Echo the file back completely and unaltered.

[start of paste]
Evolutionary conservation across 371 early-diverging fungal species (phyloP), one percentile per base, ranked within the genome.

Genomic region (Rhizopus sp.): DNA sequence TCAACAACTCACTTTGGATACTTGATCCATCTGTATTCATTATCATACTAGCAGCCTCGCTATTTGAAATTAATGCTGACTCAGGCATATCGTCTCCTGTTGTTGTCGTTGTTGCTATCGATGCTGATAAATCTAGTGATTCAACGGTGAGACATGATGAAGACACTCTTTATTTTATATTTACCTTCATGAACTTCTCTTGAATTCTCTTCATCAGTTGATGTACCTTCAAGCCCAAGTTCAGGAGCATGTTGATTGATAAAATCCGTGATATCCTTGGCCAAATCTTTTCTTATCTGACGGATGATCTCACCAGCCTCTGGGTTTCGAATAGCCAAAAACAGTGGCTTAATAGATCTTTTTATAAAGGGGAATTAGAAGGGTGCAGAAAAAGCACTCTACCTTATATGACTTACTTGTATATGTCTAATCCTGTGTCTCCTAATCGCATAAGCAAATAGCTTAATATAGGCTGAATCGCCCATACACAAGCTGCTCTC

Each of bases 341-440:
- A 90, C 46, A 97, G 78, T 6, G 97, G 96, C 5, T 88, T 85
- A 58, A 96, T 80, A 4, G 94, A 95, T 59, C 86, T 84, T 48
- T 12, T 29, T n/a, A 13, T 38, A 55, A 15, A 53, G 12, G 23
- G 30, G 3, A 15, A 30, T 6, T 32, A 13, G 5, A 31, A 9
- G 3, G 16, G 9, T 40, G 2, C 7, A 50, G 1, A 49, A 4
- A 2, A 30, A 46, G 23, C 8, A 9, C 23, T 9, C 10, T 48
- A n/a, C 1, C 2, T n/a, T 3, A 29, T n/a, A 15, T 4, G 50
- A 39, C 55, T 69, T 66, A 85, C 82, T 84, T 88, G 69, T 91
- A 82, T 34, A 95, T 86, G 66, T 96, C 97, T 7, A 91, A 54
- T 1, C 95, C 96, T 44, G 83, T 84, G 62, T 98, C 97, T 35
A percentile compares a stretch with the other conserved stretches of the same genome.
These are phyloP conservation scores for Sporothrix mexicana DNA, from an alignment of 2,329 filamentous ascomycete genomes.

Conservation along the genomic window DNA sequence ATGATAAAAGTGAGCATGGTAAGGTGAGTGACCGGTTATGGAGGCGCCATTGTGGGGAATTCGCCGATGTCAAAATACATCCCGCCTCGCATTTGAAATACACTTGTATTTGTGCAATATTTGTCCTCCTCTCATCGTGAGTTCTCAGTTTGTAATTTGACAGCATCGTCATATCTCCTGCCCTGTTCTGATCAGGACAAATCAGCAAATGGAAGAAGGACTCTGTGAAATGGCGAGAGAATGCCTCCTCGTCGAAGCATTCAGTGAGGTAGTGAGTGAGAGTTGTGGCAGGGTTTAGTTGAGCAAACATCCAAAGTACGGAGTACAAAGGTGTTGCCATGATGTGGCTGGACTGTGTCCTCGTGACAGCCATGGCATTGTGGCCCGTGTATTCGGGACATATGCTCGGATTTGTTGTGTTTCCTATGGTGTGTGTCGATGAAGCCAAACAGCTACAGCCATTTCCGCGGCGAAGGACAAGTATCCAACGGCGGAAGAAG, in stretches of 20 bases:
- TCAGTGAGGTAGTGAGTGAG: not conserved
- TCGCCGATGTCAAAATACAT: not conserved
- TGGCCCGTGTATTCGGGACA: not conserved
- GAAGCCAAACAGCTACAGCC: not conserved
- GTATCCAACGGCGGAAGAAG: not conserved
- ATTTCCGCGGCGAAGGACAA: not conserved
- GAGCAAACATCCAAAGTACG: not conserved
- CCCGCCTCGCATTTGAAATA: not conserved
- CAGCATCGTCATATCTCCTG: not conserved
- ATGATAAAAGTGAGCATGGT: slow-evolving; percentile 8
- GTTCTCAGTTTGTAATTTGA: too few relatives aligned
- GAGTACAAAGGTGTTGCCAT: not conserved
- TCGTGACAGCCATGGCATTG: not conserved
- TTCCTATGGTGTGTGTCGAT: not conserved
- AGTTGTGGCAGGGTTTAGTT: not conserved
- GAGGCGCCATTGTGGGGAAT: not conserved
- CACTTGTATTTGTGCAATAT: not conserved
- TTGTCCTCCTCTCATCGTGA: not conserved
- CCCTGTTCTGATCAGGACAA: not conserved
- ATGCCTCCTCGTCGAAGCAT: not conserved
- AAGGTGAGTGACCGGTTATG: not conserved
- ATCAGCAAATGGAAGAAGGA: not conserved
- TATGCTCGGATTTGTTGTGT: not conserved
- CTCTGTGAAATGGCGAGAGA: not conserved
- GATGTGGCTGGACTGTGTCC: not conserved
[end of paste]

Evolutionary conservation across 371 early-diverging fungal species (phyloP), one percentile per base, ranked within the genome.

Genomic region (Rhizopus sp.): DNA sequence TCAACAACTCACTTTGGATACTTGATCCATCTGTATTCATTATCATACTAGCAGCCTCGCTATTTGAAATTAATGCTGACTCAGGCATATCGTCTCCTGTTGTTGTCGTTGTTGCTATCGATGCTGATAAATCTAGTGATTCAACGGTGAGACATGATGAAGACACTCTTTATTTTATATTTACCTTCATGAACTTCTCTTGAATTCTCTTCATCAGTTGATGTACCTTCAAGCCCAAGTTCAGGAGCATGTTGATTGATAAAATCCGTGATATCCTTGGCCAAATCTTTTCTTATCTGACGGATGATCTCACCAGCCTCTGGGTTTCGAATAGCCAAAAACAGTGGCTTAATAGATCTTTTTATAAAGGGGAATTAGAAGGGTGCAGAAAAAGCACTCTACCTTATATGACTTACTTGTATATGTCTAATCCTGTGTCTCCTAATCGCATAAGCAAATAGCTTAATATAGGCTGAATCGCCCATACACAAGCTGCTCTC

Each of bases 341-440:
- A 90, C 46, A 97, G 78, T 6, G 97, G 96, C 5, T 88, T 85
- A 58, A 96, T 80, A 4, G 94, A 95, T 59, C 86, T 84, T 48
- T 12, T 29, T n/a, A 13, T 38, A 55, A 15, A 53, G 12, G 23
- G 30, G 3, A 15, A 30, T 6, T 32, A 13, G 5, A 31, A 9
- G 3, G 16, G 9, T 40, G 2, C 7, A 50, G 1, A 49, A 4
- A 2, A 30, A 46, G 23, C 8, A 9, C 23, T 9, C 10, T 48
- A n/a, C 1, C 2, T n/a, T 3, A 29, T n/a, A 15, T 4, G 50
- A 39, C 55, T 69, T 66, A 85, C 82, T 84, T 88, G 69, T 91
- A 82, T 34, A 95, T 86, G 66, T 96, C 97, T 7, A 91, A 54
- T 1, C 95, C 96, T 44, G 83, T 84, G 62, T 98, C 97, T 35
A percentile compares a stretch with the other conserved stretches of the same genome.
These are phyloP conservation scores for Sporothrix mexicana DNA, from an alignment of 2,329 filamentous ascomycete genomes.

Conservation along the genomic window DNA sequence ATGATAAAAGTGAGCATGGTAAGGTGAGTGACCGGTTATGGAGGCGCCATTGTGGGGAATTCGCCGATGTCAAAATACATCCCGCCTCGCATTTGAAATACACTTGTATTTGTGCAATATTTGTCCTCCTCTCATCGTGAGTTCTCAGTTTGTAATTTGACAGCATCGTCATATCTCCTGCCCTGTTCTGATCAGGACAAATCAGCAAATGGAAGAAGGACTCTGTGAAATGGCGAGAGAATGCCTCCTCGTCGAAGCATTCAGTGAGGTAGTGAGTGAGAGTTGTGGCAGGGTTTAGTTGAGCAAACATCCAAAGTACGGAGTACAAAGGTGTTGCCATGATGTGGCTGGACTGTGTCCTCGTGACAGCCATGGCATTGTGGCCCGTGTATTCGGGACATATGCTCGGATTTGTTGTGTTTCCTATGGTGTGTGTCGATGAAGCCAAACAGCTACAGCCATTTCCGCGGCGAAGGACAAGTATCCAACGGCGGAAGAAG, in stretches of 20 bases:
- TCAGTGAGGTAGTGAGTGAG: not conserved
- TCGCCGATGTCAAAATACAT: not conserved
- TGGCCCGTGTATTCGGGACA: not conserved
- GAAGCCAAACAGCTACAGCC: not conserved
- GTATCCAACGGCGGAAGAAG: not conserved
- ATTTCCGCGGCGAAGGACAA: not conserved
- GAGCAAACATCCAAAGTACG: not conserved
- CCCGCCTCGCATTTGAAATA: not conserved
- CAGCATCGTCATATCTCCTG: not conserved
- ATGATAAAAGTGAGCATGGT: slow-evolving; percentile 8
- GTTCTCAGTTTGTAATTTGA: too few relatives aligned
- GAGTACAAAGGTGTTGCCAT: not conserved
- TCGTGACAGCCATGGCATTG: not conserved
- TTCCTATGGTGTGTGTCGAT: not conserved
- AGTTGTGGCAGGGTTTAGTT: not conserved
- GAGGCGCCATTGTGGGGAAT: not conserved
- CACTTGTATTTGTGCAATAT: not conserved
- TTGTCCTCCTCTCATCGTGA: not conserved
- CCCTGTTCTGATCAGGACAA: not conserved
- ATGCCTCCTCGTCGAAGCAT: not conserved
- AAGGTGAGTGACCGGTTATG: not conserved
- ATCAGCAAATGGAAGAAGGA: not conserved
- TATGCTCGGATTTGTTGTGT: not conserved
- CTCTGTGAAATGGCGAGAGA: not conserved
- GATGTGGCTGGACTGTGTCC: not conserved